v. thought (thôt), think·ing, thinks
1. To have or formulate in the mind: Think the happiest thought you can think.
a. To reason about or reflect on; ponder: Think how complex language is. Think the matter through.
b. To decide by reasoning, reflection, or pondering: thinking what to do.
a. To judge or regard; look upon: I think it only fair.
b. To believe; suppose: always thought he was right.
a. To expect; hope: They thought she'd arrive early.
b. To intend: She thinks to defeat the incumbent in the election.
a. To call to mind; remember: I can't think what her name was.
b. To visualize; imagine: Think what a scene it will be at the reunion.
c. To devise or evolve; invent: thought up a plan to get rich quick.
6. To bring into a given condition by mental preoccupation: He thought himself into a panic over the impending examination.
7. To concentrate one's thoughts on; keep as a point of focus: Think victory.
1. To exercise the power of reason, as by conceiving ideas, drawing inferences, and using judgment: My cold made it difficult to think.
2. To consider or weigh an idea: They are thinking about moving.
a. To bring a thought to mind by using the imagination: No one before had thought of bifocal glasses.
b. To recall a thought or an image to mind: She thought of her childhood when she saw the movie.
4. To have a belief, supposition, or opinion: He thinks of himself as a wit. It's later than you think.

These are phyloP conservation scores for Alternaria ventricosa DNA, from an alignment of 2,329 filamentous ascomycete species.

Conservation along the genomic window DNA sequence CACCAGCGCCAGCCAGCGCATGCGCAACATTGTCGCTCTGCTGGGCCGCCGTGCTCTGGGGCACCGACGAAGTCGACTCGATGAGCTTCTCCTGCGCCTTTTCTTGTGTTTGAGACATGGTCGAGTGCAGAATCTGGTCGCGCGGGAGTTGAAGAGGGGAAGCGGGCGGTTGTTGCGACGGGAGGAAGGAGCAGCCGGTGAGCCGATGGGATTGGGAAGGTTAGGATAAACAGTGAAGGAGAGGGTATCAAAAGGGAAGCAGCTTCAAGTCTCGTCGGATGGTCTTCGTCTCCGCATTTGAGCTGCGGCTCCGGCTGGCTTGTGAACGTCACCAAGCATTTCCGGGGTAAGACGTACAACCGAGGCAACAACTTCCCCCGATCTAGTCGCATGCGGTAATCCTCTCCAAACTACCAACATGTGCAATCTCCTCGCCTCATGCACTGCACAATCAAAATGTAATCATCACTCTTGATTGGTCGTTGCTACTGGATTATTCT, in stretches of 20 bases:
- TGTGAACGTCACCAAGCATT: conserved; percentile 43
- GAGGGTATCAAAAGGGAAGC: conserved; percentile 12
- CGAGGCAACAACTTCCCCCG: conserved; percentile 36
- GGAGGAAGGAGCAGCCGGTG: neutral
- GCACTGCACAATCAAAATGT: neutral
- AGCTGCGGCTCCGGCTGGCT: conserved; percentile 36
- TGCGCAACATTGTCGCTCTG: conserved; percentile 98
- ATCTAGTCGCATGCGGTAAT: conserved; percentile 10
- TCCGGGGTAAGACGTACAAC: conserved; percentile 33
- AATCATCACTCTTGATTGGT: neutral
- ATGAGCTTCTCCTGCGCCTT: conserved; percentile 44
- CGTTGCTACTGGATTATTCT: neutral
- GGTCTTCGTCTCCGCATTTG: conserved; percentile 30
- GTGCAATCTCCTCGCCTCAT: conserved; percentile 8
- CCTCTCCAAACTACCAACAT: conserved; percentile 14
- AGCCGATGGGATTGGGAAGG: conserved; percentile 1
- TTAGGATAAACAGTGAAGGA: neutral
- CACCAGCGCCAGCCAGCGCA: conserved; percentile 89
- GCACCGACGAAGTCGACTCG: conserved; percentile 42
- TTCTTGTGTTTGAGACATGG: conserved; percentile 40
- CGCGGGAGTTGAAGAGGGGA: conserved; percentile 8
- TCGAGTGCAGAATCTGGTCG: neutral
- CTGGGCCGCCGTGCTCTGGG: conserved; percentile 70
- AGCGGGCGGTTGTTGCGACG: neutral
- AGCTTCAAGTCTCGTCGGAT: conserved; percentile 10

5. To have care or consideration: Think first of the ones you love.
6. To use the mind in a certain way: He thinks just like you do—always worrying.
Requiring much thought to create or assimilate: a think book.
The act or an instance of deliberate or extended thinking; a meditation.
come to think of it Informal
When one considers the matter; on reflection: Come to think of it, that road back there was the one we were supposed to take.
think aloud/out loud
To speak one's thoughts audibly.
think better of
To change one's mind about; reconsider.
To plan ambitiously or on a grand scale.
think little of
To regard as inferior; have a poor opinion of.
think nothing of
To give little consideration to; regard as routine or usual: thought nothing of a 50-mile trip every day.
To weigh something carefully: I'd think twice before spending all that money on clothes.
[Middle English thenken, from Old English thencan; see tong- in the Appendix of Indo-European roots.]
Synonyms: think, cerebrate, cogitate, reason, reflect
These verbs mean to use the powers of the mind, as in conceiving ideas or drawing inferences: thought before answering; sat in front of the fire cerebrating; cogitates about business problems; reasons clearly; took time to reflect before deciding.
The American Heritage® Dictionary of the English Language, Fifth Edition copyright ©2018 by Houghton Mifflin Harcourt Publishing Company. All rights reserved.
The American Heritage Dictionary Blog
American Heritage Dictionary Products
The American Heritage Dictionary, 5th Edition
The American Heritage Dictionary of Idioms
The American Heritage Roget's Thesaurus
Curious George's Dictionary
The American Heritage Children's Dictionary
The American Heritage Dictionary of Indo-European Roots
The American Heritage Student Grammar Dictionary
The American Heritage Desk Dictionary + Thesaurus
The American Heritage Science Dictionary
The American Heritage Dictionary of Business Terms
The American Heritage Student Dictionary
The American Heritage Essential Student Thesaurus